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This project emulates a Newton's cradle using light to demonstrate the conservation of momentum and energy. The original project was created by TecnoProfesor and can be found at RGB LED Newton's Cradle. My variant uses WS2812B NeoPixel LEDs and an ATtiny1614 microprocessor. It is enclosed in a 3D-printed case.VideoWiring the Lamps
1. 3D print five of "Newton's Swing Lamp holder.stl".
2. Wire the 5 NeoPixel LEDs with colored wire-wrap wire. The most right-hand lamp won't need the blue DOUT wire.
3. Cut 5 brass rods, 2 rods at 170mm and 3 rods at 180mm. The two shorter rods connect to the servos.
4. Insert the rod into the Lamp holder. You may need to drill out the holes with a 4mm drill first. If the fit is too loose, add a drop of super-glue to keep them in place.
5. Insert the wires and push them through the rod so that the NeoPixel LED sits flush in the holder.
6. Cut a square hole in the ping pong ball using a scalpel or similar. I found that if you put the ping ping ball on the wire-wrap spool, it won't move around so much. Ensure that the hole is big enough to take the LED and that the holder sits flat on the ping pong ball.
7. Super glue the ping pong ball in place.
The Eagle files for the upper and lower printed circuit boards have been attached should you wish to have the boards commercially made or you can do as I did and make them yourself. I used the Toner method.
On the top board, solder the SMD components and two links. The bottom board doesn't contain any components and is only present to keep the wiring tidy and to stop the support bars from going right through.
I prefer to go the extra mile and use pin connectors on my builds mainly for ascetics. You can if you wish solder the wires directly to the board.Add the PCB, servos and wire up the LEDs
3D Print the "Newton's Swing Mount V3.stl" file. Drill out the 3 LED posts and the 2 support posts with a 4mm drill. Drill out the two PCB supports with a 2.5mm drill and create a thread using a 3mm tap. Use M3 6mm screws to fix the PCB in place.
Print two servo arms ("Newton's Swing Servo Arm.stl") and fix them temporarily to the servo splines. You may need to adjust them when the software aligns the servos to their mid-points. I painted my servo arms using brass colored paint.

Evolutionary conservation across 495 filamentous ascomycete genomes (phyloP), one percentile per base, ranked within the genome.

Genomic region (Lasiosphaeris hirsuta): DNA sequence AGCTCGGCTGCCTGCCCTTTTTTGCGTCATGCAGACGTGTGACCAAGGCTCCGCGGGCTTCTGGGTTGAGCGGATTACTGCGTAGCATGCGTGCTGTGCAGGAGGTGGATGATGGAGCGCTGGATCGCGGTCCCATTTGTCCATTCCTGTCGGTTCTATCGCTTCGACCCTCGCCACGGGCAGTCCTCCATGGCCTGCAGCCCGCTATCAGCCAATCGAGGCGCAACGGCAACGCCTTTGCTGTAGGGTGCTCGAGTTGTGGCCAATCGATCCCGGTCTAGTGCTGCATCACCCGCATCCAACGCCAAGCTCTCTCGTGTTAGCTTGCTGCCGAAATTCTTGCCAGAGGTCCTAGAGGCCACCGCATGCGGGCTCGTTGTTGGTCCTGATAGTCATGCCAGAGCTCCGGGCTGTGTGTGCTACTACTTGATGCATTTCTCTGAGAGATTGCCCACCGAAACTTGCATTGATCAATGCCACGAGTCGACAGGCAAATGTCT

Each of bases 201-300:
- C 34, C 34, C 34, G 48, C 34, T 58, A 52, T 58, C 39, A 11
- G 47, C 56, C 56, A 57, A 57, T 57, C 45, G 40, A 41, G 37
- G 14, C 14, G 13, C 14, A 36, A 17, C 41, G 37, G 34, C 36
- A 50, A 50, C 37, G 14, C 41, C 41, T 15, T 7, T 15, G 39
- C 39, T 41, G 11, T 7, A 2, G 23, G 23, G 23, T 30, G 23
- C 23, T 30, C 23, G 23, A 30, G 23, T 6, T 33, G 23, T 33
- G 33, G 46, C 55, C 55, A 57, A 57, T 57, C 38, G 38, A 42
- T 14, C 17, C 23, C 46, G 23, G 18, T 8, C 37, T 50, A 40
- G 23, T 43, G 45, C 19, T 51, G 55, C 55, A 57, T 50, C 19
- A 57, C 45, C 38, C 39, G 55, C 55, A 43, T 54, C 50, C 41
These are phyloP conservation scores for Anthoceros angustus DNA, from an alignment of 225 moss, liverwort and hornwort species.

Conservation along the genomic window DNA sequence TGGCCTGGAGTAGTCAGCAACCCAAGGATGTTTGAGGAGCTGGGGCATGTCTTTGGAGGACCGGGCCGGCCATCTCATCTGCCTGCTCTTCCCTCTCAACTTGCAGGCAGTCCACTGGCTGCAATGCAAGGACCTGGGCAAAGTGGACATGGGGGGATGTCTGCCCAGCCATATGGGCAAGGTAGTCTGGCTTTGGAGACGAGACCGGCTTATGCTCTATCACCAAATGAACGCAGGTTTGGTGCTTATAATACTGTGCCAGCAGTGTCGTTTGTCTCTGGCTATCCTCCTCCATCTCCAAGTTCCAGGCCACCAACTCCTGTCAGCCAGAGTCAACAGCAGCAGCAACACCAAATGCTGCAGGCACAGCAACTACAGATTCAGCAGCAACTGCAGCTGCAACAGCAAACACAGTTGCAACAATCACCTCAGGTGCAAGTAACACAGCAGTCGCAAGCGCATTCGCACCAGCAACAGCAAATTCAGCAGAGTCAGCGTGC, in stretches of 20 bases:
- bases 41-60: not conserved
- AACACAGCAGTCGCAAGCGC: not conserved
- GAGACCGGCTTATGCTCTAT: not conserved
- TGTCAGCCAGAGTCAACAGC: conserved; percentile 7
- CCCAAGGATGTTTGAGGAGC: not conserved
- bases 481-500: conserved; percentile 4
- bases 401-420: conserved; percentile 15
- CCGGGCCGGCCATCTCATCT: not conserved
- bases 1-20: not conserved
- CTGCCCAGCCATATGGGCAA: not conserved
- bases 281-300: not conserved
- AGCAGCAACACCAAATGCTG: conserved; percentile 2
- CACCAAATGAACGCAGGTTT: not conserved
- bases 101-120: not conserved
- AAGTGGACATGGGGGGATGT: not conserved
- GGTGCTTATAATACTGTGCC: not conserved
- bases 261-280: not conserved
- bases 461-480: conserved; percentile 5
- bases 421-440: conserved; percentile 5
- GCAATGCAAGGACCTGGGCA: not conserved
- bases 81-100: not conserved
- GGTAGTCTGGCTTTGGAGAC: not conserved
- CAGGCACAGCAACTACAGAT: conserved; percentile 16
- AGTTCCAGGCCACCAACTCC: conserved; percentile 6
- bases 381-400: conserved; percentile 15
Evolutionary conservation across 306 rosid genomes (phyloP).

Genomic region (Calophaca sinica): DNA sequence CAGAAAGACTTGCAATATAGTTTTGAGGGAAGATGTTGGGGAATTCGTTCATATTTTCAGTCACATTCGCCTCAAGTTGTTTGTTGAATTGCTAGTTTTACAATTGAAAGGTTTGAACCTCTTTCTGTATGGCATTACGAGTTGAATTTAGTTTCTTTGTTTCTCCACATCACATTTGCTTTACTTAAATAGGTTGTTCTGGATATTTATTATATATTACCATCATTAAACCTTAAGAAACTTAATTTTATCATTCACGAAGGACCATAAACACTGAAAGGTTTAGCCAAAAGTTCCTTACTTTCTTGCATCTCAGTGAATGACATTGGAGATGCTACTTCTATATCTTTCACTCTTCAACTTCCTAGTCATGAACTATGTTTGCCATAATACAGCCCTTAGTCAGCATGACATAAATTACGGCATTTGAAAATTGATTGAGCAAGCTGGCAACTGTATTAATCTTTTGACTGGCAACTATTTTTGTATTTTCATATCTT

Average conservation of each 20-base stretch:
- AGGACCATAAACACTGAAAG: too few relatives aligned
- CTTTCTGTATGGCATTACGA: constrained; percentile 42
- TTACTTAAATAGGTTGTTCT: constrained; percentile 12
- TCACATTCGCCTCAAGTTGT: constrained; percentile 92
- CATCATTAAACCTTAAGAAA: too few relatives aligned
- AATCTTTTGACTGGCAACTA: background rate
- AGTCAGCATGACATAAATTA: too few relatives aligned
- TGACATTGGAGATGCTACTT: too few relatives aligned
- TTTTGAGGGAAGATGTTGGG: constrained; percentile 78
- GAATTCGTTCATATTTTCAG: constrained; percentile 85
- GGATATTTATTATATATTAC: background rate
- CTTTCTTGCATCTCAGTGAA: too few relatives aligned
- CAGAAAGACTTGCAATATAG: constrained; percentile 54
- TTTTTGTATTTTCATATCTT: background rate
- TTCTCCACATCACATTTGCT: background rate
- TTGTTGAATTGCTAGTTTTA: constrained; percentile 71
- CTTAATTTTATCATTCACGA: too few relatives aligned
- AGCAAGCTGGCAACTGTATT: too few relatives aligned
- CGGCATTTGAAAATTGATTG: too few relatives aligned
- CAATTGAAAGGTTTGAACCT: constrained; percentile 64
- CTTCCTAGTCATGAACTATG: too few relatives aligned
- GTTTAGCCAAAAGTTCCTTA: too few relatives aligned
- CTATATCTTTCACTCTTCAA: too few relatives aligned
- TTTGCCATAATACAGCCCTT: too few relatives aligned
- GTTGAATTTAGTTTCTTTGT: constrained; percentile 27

You can mount the servos on to their holders.
Carefully insert the brass rods that hold the lamps into their mounts. The three 180mm rods go into the middle mounts and the two 170mm rods connect to the servos. Note: The most right hand LED has only three wires.
When wiring the LEDs, you want to start on the left and connect the DOUT wire to the DIN wire on the LED to its right. Be very careful stripping wire-wrap wire as it doesn't take much to cut through it.Adding the supports and base
Cut two 230mm brass rods to be used to support the top frame. I painted mine matt black. Insert the two rods into the top plate. Next insert them into the bottom base. You may need to use some force to get them all the way into their mounts. You will also need to support the mount you are forcing the rod into otherwise it will break. The PCBs stop the rod from going right through while still allowing the wires to connect the top and bottom sections to pass through the rod.
Finally wire up as shown below:
The ATtiny1614 is a new breed of ATtiny microprocessor. These are programmed using the RESET/UPDI pin. I have written the following tutorial on how to program these chips. See Using the New ATtiny Processors with Arduino IDE and Create Your Own UPDI Programmer.
The pin header next to the ATtiny1614 chip has the pins for VCC, UPDI and GND. Connect these to your programmer. Before you upload your sketch, disconnect the servo arms. Upload the included sketch and the servos should automatically center themselves. You can now attach the servo arms in their vertical position.
The push button circulates the operating modes between the following four states:
- Rainbow (LEDs only - no servos)
- Swing (Standard Newton Cradle motion)
- Explode (Outside servos in unison explode into the center)
On the first iteration of the above four modes, the servos are deactivated so that you can use it purely as a desk lamp.
Once your are happy you can disconnect the programmer and add the top box section ("Newton's Swing Top.stl"). Drill out the supports with a 2.5mm drill and create a thread using a 3mm tap. Use M3 8mm screws to fix the top plate to the top cover.